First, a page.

a motion to expedite matters that the
toastmaster name a committee of five
to nominate a board for the coming
yeajT The motion prevailed and the
connmlttee named consisted of Mac
Wood, Fred J. Holmes, George Currey.
Ttobt Newlin and Dr. Stevenson.
Continuing the program the toast-
master called upon Aug. J. Stange for
"A Newcomer's View of Grande
Ronde." Mr. Stange told of his lack
of acquaintance with this valley until
he came here to look at timber lands,
but how pleased he was when he saw
the valley: Mr. Stange was attracted
to this section by J. T. Williamson.
Georgo B. Stoddard talked on "Pros
perity as It Comes,", and made many
important statements for the upbuild
ing of the city and its people. "Dick"
Buckley dealt with "Transportation In
the Future," and talked fluently -and
accurately relative to the railroads'
position. . Mr. Buckley warmed up to
his subject in such a manner that sev
eral remarked a first rate orator had
been stopped when the speaker took
up railroading! , " ; -.
Jrol. Stout's talk on '"La Grande as
an Educational Center," caused every
one a surprise in the splendid plant
we have at the high school. Everyone
was &ware ' that La Grande had n
good school but it took the superin
tends to apprise the club of many
things they did not realize. So Im
portant were Prof. Stout's remarks to
the entire community that his speech
will be printed in full in tomorrow's
issue of the Observer.
Dr. J. W. Laughlin told of the pro
posed library and outlined a plan
which will insure to La Grande a
magnificent institution of this kind. J.
D. McKennon told of Irrigation that
is on the way and he was followed by
F. A. Harmon, manager of the Eastern
Oregon Light ' and Power company
who described the plan being worked
out by his company to pump water
from wells to Irrigate a portion of the
Senitor Pierce of Hot Lake enter
ed into the affairs of community, state
and HBtion In his remarks and made
the usually rousing speech he Is capa
tle of doing. He enumerated many
thin;,s accomplished by La Grande in
the i.nst five years, gave the railroads
a good grilling for some of the things
they have not done, told of the unrest
abroad in the land and then threw a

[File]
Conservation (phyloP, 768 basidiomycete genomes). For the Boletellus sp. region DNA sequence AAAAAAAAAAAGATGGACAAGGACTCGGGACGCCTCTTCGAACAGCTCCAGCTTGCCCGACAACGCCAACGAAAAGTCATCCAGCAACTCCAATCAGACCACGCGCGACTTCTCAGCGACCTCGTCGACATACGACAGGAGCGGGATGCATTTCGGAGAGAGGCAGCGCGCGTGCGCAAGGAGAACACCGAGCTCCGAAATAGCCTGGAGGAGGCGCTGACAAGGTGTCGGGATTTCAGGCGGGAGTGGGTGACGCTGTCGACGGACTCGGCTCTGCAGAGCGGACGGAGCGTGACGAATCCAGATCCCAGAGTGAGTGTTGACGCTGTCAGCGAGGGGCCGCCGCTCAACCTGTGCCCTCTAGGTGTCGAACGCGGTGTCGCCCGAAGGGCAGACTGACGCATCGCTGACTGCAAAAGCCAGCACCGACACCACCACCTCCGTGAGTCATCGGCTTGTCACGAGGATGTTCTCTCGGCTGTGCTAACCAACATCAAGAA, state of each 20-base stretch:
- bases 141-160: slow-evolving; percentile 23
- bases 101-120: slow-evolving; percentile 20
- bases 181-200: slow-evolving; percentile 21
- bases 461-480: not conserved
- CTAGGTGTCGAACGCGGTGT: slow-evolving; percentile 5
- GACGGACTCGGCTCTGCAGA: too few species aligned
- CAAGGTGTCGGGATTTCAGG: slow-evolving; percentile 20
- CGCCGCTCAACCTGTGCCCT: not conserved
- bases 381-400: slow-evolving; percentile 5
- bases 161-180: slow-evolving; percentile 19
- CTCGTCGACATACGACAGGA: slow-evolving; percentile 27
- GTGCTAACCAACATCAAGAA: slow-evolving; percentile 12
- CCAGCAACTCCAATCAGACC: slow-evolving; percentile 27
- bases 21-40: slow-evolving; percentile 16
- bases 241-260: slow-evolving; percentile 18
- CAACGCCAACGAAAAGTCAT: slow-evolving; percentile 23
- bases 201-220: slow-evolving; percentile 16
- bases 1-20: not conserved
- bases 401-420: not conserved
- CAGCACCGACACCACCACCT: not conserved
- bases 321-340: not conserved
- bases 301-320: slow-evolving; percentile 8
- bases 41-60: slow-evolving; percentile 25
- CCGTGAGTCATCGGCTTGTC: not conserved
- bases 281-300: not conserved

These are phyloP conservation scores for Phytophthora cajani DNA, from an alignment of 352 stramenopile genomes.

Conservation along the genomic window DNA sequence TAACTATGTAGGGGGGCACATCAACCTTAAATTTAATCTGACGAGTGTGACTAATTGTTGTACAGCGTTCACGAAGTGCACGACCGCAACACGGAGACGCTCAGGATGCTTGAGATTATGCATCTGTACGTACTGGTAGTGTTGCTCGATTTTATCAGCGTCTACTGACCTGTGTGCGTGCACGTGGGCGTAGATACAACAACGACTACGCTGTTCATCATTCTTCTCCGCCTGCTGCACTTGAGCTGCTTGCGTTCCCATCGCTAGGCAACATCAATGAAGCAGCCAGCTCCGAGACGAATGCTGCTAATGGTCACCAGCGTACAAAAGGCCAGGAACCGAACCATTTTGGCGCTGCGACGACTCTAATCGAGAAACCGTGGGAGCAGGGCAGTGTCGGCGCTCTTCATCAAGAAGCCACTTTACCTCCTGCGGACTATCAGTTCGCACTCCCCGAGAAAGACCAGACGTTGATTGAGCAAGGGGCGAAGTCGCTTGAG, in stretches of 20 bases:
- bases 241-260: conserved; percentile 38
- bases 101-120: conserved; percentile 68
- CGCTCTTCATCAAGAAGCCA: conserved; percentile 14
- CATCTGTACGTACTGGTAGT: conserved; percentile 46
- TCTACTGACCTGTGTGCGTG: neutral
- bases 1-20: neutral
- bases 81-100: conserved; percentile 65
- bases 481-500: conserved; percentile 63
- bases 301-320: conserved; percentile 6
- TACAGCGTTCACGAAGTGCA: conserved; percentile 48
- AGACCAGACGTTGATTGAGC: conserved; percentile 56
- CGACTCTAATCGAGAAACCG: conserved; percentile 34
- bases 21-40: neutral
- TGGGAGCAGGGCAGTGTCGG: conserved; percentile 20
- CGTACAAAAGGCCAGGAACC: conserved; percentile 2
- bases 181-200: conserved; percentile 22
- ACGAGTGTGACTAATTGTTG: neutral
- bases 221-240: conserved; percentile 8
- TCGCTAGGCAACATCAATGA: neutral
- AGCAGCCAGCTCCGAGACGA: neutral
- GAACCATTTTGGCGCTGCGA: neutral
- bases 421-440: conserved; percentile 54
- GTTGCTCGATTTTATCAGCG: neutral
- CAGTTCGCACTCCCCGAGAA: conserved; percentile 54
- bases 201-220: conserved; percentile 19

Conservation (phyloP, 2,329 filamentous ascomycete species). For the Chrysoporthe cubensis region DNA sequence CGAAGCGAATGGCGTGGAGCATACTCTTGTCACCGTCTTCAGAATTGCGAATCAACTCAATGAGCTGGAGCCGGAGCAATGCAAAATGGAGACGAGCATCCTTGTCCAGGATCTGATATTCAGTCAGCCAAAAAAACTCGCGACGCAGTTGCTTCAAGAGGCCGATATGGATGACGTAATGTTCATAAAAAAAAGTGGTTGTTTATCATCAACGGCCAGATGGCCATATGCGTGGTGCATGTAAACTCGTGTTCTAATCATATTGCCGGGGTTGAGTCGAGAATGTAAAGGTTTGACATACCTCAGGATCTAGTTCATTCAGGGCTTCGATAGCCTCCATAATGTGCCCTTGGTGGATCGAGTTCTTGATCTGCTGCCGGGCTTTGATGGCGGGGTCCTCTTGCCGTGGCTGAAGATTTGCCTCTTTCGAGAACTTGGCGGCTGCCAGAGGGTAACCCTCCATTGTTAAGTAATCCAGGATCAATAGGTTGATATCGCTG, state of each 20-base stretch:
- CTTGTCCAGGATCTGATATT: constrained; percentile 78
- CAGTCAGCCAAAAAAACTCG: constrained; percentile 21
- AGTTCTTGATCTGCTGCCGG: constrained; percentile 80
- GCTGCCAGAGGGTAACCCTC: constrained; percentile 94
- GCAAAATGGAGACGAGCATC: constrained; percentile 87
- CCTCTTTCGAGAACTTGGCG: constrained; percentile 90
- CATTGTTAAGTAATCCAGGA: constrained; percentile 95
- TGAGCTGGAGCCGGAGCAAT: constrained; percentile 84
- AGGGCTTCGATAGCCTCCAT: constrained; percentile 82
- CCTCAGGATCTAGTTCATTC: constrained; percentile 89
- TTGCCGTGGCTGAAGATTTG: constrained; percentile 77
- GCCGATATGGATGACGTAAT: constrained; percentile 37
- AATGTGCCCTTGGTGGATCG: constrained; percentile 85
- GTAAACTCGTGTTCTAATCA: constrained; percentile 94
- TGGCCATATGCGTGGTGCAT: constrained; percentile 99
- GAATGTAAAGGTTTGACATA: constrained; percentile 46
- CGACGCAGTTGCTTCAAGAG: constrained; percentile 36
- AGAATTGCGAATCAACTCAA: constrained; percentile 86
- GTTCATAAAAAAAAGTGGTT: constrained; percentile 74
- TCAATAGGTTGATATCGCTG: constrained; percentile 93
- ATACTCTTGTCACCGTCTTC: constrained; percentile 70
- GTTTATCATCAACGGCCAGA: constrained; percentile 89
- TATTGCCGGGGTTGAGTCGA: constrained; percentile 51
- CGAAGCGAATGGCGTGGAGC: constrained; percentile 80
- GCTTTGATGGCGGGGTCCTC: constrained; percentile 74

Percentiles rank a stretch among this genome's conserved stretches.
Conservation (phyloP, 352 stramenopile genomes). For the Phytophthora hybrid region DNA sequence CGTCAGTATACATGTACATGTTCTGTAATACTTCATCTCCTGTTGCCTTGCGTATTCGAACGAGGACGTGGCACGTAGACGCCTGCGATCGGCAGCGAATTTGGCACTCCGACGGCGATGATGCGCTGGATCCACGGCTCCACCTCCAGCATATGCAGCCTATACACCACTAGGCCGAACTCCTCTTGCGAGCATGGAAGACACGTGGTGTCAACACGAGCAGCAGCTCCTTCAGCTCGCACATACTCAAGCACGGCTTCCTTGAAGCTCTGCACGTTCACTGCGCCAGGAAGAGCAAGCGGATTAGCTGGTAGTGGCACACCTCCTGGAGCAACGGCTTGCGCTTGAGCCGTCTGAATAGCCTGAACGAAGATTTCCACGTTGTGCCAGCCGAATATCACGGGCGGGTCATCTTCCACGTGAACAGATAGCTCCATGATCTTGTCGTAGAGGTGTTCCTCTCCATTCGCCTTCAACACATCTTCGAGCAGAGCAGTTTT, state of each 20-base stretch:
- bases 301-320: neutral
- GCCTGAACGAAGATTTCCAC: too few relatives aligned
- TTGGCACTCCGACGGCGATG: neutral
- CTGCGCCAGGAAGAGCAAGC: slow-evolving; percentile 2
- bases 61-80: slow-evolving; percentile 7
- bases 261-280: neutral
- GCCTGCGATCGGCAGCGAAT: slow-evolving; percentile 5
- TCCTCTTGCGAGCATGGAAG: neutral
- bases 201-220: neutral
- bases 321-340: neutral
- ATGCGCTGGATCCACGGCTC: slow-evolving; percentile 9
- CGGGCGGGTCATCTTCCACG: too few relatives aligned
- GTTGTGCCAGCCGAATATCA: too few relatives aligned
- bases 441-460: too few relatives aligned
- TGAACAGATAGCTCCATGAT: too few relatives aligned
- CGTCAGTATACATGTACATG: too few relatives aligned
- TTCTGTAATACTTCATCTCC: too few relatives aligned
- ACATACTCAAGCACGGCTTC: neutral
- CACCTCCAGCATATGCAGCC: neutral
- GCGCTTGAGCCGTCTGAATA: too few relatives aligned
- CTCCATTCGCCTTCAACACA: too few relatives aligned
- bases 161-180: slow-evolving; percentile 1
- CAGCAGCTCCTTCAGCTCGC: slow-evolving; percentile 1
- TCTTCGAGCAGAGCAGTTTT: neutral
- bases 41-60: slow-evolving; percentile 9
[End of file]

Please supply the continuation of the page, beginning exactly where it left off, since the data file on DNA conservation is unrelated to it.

picture on the screen of what may be
expected during the year 1912. His
idea of the coming year is not entirely
a, rosy one yet he believes that ulti
mately it will be for the best. The
senator met with hearty applause
when te had finished his talk.
Frank Smith, of Elgin, responded to
the toast, "Where Elgin Shines."1 While
Frank did not intend to snake La
(Grande appear small in comparison
It was plainly noticeable that his state
ment of the good things around Elgin
would cause the stranger to not fall
to visit the newest town In the county
before he located. Mr. Smith's talk
was filled with pleasant humor and It
was thoroughly enjoyed. ; ?
William Miller talked on the chau
tauqua and described in detail whai
will be here in the way of attractions
the coming season.' He urged thor
ough loyalty to it as an institution.
"The Trip to Medford" was explain
ed by John Collier, whose Idea it was
to have a Pullman car load of La
Grande people attend the retailers'
convention there the middle of next
month. Mr. Collier has the proposed
trip well In hand and to all appear
ances now It will be a successful event
During the evening the La Grandi
band rendered several selections in the
hotel lobby which added to the pas
ure of the guests.
Just before adjournment the com
mittee chonen to nominate' a board for
the ensuing year reported the names
above mentioned to the toastmaster
and by 'unanimous vote they were
elected. . . V ; :
Thus closed the annual meeting of
tho club 'and it was generally admitted
to have h'n a successful event by
everyone wlo was present.
Accused of Killing Father.
Vincennes, Ind., Dec. ' 1?. Every
thing is in readiness for the trial of
S. Edward Stlbbins, the young man
who Is charged with first degree mur
der as the result of the mysterious
killing of his father, George W. Stlb
bins. The case was on the court cal
endar for today and it is expected to
proceed with the trial without delay
The elder Stlbbins was shot and kil
led while feeding cattle on his farm
near Petersburg on the night of Nov.
17 last. The revolver used by ,the
murderer was taken out of tje mud
near where the body was found. , The
theory of suicide was advanced by
members of the Stlbbins family, but
the authorities placed no credence in
it after it was shown that the dead
man wore mittens and there were no
powder marks hear the wound. .
The son, S. Edward Stlbbins, was